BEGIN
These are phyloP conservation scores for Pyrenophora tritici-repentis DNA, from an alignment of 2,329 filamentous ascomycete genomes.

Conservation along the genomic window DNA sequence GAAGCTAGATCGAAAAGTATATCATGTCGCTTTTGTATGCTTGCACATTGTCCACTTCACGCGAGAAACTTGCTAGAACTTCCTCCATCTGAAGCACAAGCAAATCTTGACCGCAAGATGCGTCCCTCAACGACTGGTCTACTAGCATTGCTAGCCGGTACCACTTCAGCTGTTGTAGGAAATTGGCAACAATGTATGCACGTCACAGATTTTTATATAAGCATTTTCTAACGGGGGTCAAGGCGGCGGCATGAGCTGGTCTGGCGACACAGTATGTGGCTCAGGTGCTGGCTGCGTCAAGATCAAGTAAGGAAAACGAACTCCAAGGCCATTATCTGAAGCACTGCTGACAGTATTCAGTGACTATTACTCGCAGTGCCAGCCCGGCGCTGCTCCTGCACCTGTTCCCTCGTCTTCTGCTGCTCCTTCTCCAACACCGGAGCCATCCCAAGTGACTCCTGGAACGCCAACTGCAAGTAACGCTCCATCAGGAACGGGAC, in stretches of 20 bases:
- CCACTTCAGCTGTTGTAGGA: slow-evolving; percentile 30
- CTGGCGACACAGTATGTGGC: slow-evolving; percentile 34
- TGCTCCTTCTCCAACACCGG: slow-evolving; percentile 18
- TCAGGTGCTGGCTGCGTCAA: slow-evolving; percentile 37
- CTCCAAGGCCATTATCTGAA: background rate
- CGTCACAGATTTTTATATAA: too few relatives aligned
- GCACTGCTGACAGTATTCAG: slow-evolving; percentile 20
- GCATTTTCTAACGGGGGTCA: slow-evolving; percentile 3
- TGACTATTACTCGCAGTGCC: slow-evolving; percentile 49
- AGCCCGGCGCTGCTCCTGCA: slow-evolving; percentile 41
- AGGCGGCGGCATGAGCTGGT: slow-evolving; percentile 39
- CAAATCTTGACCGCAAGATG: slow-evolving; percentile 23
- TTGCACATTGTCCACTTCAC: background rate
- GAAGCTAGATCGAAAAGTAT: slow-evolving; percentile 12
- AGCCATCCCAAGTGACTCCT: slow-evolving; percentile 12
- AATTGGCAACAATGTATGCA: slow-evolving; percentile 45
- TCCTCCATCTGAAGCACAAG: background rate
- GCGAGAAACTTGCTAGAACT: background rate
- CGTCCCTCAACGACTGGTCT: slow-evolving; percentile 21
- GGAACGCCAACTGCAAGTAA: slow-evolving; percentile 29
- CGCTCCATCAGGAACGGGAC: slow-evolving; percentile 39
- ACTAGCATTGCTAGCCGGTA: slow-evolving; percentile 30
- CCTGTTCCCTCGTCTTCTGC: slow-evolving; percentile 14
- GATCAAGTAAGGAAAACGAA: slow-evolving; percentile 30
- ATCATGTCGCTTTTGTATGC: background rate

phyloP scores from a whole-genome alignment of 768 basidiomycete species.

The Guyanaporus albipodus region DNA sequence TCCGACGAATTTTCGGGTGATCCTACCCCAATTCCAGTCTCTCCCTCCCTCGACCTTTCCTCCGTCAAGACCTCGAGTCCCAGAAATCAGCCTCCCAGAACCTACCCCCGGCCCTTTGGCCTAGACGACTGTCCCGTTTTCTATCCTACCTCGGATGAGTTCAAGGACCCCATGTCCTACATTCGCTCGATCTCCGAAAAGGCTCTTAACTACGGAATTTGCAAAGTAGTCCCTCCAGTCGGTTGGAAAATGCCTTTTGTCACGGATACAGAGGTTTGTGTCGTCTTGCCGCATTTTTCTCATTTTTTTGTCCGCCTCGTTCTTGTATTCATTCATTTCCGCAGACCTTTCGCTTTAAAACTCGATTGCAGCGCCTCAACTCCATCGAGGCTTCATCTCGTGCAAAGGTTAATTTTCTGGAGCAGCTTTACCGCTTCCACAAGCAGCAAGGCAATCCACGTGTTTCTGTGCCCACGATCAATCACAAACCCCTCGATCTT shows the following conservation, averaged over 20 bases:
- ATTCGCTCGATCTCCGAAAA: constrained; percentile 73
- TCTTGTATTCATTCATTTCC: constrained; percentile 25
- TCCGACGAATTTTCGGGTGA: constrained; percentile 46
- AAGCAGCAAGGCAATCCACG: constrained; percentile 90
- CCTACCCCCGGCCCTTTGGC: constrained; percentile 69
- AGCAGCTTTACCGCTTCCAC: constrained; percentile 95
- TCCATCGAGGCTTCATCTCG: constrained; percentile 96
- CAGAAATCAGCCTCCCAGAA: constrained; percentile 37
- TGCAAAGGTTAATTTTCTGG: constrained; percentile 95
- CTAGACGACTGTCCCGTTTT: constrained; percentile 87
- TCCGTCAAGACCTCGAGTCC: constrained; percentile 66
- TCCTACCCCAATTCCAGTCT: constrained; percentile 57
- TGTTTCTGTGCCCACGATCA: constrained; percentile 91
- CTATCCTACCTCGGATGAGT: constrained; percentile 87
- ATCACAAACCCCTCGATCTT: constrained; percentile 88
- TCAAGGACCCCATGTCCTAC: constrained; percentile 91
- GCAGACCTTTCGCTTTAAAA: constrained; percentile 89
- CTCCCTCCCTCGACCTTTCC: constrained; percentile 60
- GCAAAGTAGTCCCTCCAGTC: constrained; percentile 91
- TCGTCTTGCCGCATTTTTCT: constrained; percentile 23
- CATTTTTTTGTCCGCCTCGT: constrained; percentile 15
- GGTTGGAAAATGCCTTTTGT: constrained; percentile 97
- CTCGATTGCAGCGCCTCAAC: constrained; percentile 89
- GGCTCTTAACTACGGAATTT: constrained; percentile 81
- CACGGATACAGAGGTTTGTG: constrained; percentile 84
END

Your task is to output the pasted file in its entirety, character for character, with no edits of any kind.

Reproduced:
These are phyloP conservation scores for Pyrenophora tritici-repentis DNA, from an alignment of 2,329 filamentous ascomycete genomes.

Conservation along the genomic window DNA sequence GAAGCTAGATCGAAAAGTATATCATGTCGCTTTTGTATGCTTGCACATTGTCCACTTCACGCGAGAAACTTGCTAGAACTTCCTCCATCTGAAGCACAAGCAAATCTTGACCGCAAGATGCGTCCCTCAACGACTGGTCTACTAGCATTGCTAGCCGGTACCACTTCAGCTGTTGTAGGAAATTGGCAACAATGTATGCACGTCACAGATTTTTATATAAGCATTTTCTAACGGGGGTCAAGGCGGCGGCATGAGCTGGTCTGGCGACACAGTATGTGGCTCAGGTGCTGGCTGCGTCAAGATCAAGTAAGGAAAACGAACTCCAAGGCCATTATCTGAAGCACTGCTGACAGTATTCAGTGACTATTACTCGCAGTGCCAGCCCGGCGCTGCTCCTGCACCTGTTCCCTCGTCTTCTGCTGCTCCTTCTCCAACACCGGAGCCATCCCAAGTGACTCCTGGAACGCCAACTGCAAGTAACGCTCCATCAGGAACGGGAC, in stretches of 20 bases:
- CCACTTCAGCTGTTGTAGGA: slow-evolving; percentile 30
- CTGGCGACACAGTATGTGGC: slow-evolving; percentile 34
- TGCTCCTTCTCCAACACCGG: slow-evolving; percentile 18
- TCAGGTGCTGGCTGCGTCAA: slow-evolving; percentile 37
- CTCCAAGGCCATTATCTGAA: background rate
- CGTCACAGATTTTTATATAA: too few relatives aligned
- GCACTGCTGACAGTATTCAG: slow-evolving; percentile 20
- GCATTTTCTAACGGGGGTCA: slow-evolving; percentile 3
- TGACTATTACTCGCAGTGCC: slow-evolving; percentile 49
- AGCCCGGCGCTGCTCCTGCA: slow-evolving; percentile 41
- AGGCGGCGGCATGAGCTGGT: slow-evolving; percentile 39
- CAAATCTTGACCGCAAGATG: slow-evolving; percentile 23
- TTGCACATTGTCCACTTCAC: background rate
- GAAGCTAGATCGAAAAGTAT: slow-evolving; percentile 12
- AGCCATCCCAAGTGACTCCT: slow-evolving; percentile 12
- AATTGGCAACAATGTATGCA: slow-evolving; percentile 45
- TCCTCCATCTGAAGCACAAG: background rate
- GCGAGAAACTTGCTAGAACT: background rate
- CGTCCCTCAACGACTGGTCT: slow-evolving; percentile 21
- GGAACGCCAACTGCAAGTAA: slow-evolving; percentile 29
- CGCTCCATCAGGAACGGGAC: slow-evolving; percentile 39
- ACTAGCATTGCTAGCCGGTA: slow-evolving; percentile 30
- CCTGTTCCCTCGTCTTCTGC: slow-evolving; percentile 14
- GATCAAGTAAGGAAAACGAA: slow-evolving; percentile 30
- ATCATGTCGCTTTTGTATGC: background rate

phyloP scores from a whole-genome alignment of 768 basidiomycete species.

The Guyanaporus albipodus region DNA sequence TCCGACGAATTTTCGGGTGATCCTACCCCAATTCCAGTCTCTCCCTCCCTCGACCTTTCCTCCGTCAAGACCTCGAGTCCCAGAAATCAGCCTCCCAGAACCTACCCCCGGCCCTTTGGCCTAGACGACTGTCCCGTTTTCTATCCTACCTCGGATGAGTTCAAGGACCCCATGTCCTACATTCGCTCGATCTCCGAAAAGGCTCTTAACTACGGAATTTGCAAAGTAGTCCCTCCAGTCGGTTGGAAAATGCCTTTTGTCACGGATACAGAGGTTTGTGTCGTCTTGCCGCATTTTTCTCATTTTTTTGTCCGCCTCGTTCTTGTATTCATTCATTTCCGCAGACCTTTCGCTTTAAAACTCGATTGCAGCGCCTCAACTCCATCGAGGCTTCATCTCGTGCAAAGGTTAATTTTCTGGAGCAGCTTTACCGCTTCCACAAGCAGCAAGGCAATCCACGTGTTTCTGTGCCCACGATCAATCACAAACCCCTCGATCTT shows the following conservation, averaged over 20 bases:
- ATTCGCTCGATCTCCGAAAA: constrained; percentile 73
- TCTTGTATTCATTCATTTCC: constrained; percentile 25
- TCCGACGAATTTTCGGGTGA: constrained; percentile 46
- AAGCAGCAAGGCAATCCACG: constrained; percentile 90
- CCTACCCCCGGCCCTTTGGC: constrained; percentile 69
- AGCAGCTTTACCGCTTCCAC: constrained; percentile 95
- TCCATCGAGGCTTCATCTCG: constrained; percentile 96
- CAGAAATCAGCCTCCCAGAA: constrained; percentile 37
- TGCAAAGGTTAATTTTCTGG: constrained; percentile 95
- CTAGACGACTGTCCCGTTTT: constrained; percentile 87
- TCCGTCAAGACCTCGAGTCC: constrained; percentile 66
- TCCTACCCCAATTCCAGTCT: constrained; percentile 57
- TGTTTCTGTGCCCACGATCA: constrained; percentile 91
- CTATCCTACCTCGGATGAGT: constrained; percentile 87
- ATCACAAACCCCTCGATCTT: constrained; percentile 88
- TCAAGGACCCCATGTCCTAC: constrained; percentile 91
- GCAGACCTTTCGCTTTAAAA: constrained; percentile 89
- CTCCCTCCCTCGACCTTTCC: constrained; percentile 60
- GCAAAGTAGTCCCTCCAGTC: constrained; percentile 91
- TCGTCTTGCCGCATTTTTCT: constrained; percentile 23
- CATTTTTTTGTCCGCCTCGT: constrained; percentile 15
- GGTTGGAAAATGCCTTTTGT: constrained; percentile 97
- CTCGATTGCAGCGCCTCAAC: constrained; percentile 89
- GGCTCTTAACTACGGAATTT: constrained; percentile 81
- CACGGATACAGAGGTTTGTG: constrained; percentile 84